What Impact Do Social Security Disability Benefits Have on the National Debt?

Submitted by Chris on

In light of recent nationwide attention to reform of federal funding for the Social Security programs, we feel that it might be helpful to review some of the fact regarding how such programs, including the SSA’s disability benefits programs, are funded.

When you are employed, Social Security taxes, otherwise known as FICA taxes, are automatically deducted from your earnings. If you are an employee, the tax is 6.2% of your earnings, and your employer pays an additional 6.2%. Taxes which are paid into this fund, known as the Social Security Trust Fund, are what fund the Social Security and disability programs. Designed to be a pay-as-you-go system since its inception, the fund has until recent years brought in more money through FICA taxes than it has paid out in benefits to retirees and disabled citizens, leaving a surplus.

There has generally never actually been any "surplus" funds in the Social Security Trust Fund, however, as the federal government has historically borrowed excess capital and guaranteed it in the form of bonds, due to be paid back when the SSA has need of the funds for beneficiaries.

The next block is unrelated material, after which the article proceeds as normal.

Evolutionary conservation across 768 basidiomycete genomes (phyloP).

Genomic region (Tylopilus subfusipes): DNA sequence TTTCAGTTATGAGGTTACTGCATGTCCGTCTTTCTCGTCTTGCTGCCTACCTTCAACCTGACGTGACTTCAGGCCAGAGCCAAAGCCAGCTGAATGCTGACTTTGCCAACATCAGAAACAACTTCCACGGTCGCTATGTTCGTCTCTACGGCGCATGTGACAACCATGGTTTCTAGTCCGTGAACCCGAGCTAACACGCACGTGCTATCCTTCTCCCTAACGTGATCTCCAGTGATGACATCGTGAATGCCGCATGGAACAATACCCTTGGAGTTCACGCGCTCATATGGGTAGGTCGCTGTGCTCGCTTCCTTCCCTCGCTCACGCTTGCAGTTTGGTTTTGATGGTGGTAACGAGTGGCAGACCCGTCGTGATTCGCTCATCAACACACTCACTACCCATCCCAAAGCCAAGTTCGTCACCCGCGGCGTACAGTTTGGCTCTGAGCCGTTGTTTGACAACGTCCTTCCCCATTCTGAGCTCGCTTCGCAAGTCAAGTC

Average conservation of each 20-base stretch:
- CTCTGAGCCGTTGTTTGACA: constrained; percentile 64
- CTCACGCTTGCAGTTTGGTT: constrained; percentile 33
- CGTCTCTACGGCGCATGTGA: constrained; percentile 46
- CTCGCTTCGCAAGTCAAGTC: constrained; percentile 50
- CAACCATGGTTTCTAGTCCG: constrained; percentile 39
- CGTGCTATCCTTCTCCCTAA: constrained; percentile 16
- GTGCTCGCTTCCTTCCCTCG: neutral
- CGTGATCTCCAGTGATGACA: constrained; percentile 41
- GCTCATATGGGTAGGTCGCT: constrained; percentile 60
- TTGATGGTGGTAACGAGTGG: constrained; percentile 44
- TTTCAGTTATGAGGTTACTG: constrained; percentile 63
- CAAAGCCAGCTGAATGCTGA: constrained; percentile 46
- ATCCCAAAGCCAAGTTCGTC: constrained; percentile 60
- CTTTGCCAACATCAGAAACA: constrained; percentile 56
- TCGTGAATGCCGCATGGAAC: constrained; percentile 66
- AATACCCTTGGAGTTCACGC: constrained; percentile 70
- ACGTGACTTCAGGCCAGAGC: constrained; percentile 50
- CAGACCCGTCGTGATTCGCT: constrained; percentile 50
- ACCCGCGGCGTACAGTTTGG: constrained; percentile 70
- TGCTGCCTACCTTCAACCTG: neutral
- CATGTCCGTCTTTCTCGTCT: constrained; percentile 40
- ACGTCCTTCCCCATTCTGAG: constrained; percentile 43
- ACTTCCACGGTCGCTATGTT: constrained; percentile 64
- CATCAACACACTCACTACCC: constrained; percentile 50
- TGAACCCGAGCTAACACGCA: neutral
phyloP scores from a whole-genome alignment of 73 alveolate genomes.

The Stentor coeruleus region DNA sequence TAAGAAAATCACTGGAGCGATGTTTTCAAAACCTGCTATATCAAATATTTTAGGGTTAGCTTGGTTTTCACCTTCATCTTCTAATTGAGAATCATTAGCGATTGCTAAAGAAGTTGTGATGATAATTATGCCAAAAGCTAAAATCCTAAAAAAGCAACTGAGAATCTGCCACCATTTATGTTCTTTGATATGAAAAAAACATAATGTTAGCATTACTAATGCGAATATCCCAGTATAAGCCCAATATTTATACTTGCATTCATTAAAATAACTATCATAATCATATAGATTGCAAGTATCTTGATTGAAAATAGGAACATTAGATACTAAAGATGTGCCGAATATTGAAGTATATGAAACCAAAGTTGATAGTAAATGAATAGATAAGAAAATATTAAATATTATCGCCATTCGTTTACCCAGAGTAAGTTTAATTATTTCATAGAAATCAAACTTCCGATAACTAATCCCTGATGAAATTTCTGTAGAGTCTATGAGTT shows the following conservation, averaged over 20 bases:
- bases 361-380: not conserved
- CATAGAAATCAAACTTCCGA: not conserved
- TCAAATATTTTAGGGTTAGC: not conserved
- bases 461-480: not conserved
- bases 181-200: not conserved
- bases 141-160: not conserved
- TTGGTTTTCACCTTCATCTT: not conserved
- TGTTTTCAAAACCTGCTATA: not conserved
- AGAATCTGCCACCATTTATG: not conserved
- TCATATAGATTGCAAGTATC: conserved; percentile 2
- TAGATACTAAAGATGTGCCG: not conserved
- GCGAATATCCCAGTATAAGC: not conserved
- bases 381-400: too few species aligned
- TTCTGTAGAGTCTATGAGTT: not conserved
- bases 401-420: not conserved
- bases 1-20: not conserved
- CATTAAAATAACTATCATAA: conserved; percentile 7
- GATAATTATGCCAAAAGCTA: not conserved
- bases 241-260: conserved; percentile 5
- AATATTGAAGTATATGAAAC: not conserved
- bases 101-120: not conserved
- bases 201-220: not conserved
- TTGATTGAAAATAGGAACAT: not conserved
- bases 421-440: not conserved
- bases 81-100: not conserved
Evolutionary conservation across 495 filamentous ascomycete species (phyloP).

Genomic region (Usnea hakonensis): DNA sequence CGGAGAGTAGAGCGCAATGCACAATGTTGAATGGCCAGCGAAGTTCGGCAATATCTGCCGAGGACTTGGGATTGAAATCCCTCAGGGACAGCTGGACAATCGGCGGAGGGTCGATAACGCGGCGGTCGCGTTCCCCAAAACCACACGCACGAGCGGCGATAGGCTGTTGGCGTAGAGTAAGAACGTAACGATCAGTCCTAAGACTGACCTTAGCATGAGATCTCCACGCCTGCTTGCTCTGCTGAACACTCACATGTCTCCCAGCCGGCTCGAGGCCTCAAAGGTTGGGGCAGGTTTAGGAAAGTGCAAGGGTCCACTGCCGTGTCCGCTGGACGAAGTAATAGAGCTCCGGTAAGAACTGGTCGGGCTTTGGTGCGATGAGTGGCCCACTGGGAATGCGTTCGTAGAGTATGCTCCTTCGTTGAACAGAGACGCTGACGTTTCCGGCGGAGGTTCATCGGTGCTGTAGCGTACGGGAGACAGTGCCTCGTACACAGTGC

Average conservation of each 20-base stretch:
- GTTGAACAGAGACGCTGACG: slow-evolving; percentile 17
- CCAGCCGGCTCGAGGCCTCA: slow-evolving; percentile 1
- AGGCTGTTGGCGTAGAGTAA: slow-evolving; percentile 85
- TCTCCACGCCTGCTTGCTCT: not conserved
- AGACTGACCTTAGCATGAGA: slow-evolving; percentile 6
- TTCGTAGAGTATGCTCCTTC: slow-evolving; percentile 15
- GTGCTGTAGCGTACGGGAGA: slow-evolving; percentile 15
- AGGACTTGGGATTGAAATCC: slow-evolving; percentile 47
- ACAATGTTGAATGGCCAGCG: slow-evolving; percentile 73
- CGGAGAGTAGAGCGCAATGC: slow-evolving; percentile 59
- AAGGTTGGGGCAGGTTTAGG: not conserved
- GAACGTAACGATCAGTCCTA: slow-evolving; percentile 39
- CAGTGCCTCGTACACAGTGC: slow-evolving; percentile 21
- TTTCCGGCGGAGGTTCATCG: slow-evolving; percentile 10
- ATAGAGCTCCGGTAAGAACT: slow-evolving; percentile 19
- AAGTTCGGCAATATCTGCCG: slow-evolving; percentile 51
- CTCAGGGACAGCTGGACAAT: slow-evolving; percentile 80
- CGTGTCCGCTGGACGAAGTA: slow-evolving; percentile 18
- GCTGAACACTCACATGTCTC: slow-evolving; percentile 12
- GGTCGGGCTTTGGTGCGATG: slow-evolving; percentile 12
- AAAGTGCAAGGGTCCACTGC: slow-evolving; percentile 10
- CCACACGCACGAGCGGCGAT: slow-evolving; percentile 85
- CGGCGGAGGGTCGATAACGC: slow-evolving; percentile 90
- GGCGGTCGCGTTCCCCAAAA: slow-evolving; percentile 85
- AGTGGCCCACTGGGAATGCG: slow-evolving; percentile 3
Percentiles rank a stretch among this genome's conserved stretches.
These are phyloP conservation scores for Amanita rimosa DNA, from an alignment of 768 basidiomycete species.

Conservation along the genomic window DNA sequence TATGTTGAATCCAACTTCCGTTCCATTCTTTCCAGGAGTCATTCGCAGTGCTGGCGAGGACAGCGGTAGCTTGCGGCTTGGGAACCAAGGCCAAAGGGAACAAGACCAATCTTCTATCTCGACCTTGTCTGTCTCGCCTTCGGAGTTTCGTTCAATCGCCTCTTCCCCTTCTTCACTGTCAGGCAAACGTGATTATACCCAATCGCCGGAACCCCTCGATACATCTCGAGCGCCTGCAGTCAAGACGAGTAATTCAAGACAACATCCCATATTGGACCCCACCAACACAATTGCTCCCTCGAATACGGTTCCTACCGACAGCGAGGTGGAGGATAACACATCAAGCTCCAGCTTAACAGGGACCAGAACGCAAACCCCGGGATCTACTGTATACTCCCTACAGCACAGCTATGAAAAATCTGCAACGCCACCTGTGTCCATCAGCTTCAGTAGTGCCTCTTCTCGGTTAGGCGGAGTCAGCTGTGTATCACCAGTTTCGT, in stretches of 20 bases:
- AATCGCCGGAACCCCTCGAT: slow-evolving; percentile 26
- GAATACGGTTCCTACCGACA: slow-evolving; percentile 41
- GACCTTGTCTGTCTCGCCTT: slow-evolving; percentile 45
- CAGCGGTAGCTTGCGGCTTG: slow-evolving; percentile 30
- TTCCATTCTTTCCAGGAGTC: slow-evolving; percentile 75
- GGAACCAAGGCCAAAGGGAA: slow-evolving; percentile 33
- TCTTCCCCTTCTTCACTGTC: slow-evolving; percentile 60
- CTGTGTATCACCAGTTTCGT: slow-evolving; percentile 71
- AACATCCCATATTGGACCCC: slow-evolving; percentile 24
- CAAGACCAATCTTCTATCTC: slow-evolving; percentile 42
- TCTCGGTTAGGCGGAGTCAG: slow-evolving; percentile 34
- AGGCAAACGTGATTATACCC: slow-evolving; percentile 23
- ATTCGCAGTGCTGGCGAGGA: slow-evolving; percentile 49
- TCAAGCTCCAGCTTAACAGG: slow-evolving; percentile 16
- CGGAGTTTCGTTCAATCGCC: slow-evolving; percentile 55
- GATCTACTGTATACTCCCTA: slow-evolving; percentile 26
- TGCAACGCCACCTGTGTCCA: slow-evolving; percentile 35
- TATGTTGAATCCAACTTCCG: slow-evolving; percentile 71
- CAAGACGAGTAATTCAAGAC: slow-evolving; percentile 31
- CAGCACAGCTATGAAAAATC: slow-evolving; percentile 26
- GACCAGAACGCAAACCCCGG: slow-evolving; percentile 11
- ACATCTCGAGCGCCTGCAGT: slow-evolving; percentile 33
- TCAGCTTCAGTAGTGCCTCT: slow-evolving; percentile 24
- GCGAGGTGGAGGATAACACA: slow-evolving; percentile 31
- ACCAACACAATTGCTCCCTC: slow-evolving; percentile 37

The problem created by this borrowing from the Trust Fund is the acceleration of the National Debt and the debatable ability of the government to immediately pay back the funds it has borrowed from its citizens. Roughly $2.6 trillion of the $14.3 trillion National Debt is in the form of government obligations to the Social Security Trust Fund.

The aging of the large Baby Boomer generation has meant an increase in the payouts from the Social Security fund, while subsequent smaller generation groups are contributing fewer FICA taxes into the system. It has been projected that in the next decade, the funds will be depleted and the government will be unable to pay Social Security benefits to citizens who have paid in all their lives without borrowing money or restructuring the Social Security tax. Others are sure that the projected bankruptcy is exaggerated or completely unfounded.

Regardless of whether or not major reforms will completely fix the Social Security system in its current form, it is important to keep in mind that the effect of the Social Security on the National Debt is really the simple result of the federal government having to fulfill its obligation to pay back money borrowed from beneficiaries. The Social Security programs themselves, including benefits paid out to retirees and disabled citizens, are funded by money paid in by beneficiaries through dedicated taxes, and therefore do not create inherently create an obligation that contributes to the national debt.

Those who are currently receiving Social Security Retirement or Social Security Disability Insurance (SSDI) benefits shouldn’t worry that their incomes will be cut off any time in the coming months or even years, and as the budget debate continues to rage in preparation for next year’s presidential election, it is important that people keep in mind the actual role of Social Security in overall government spending.

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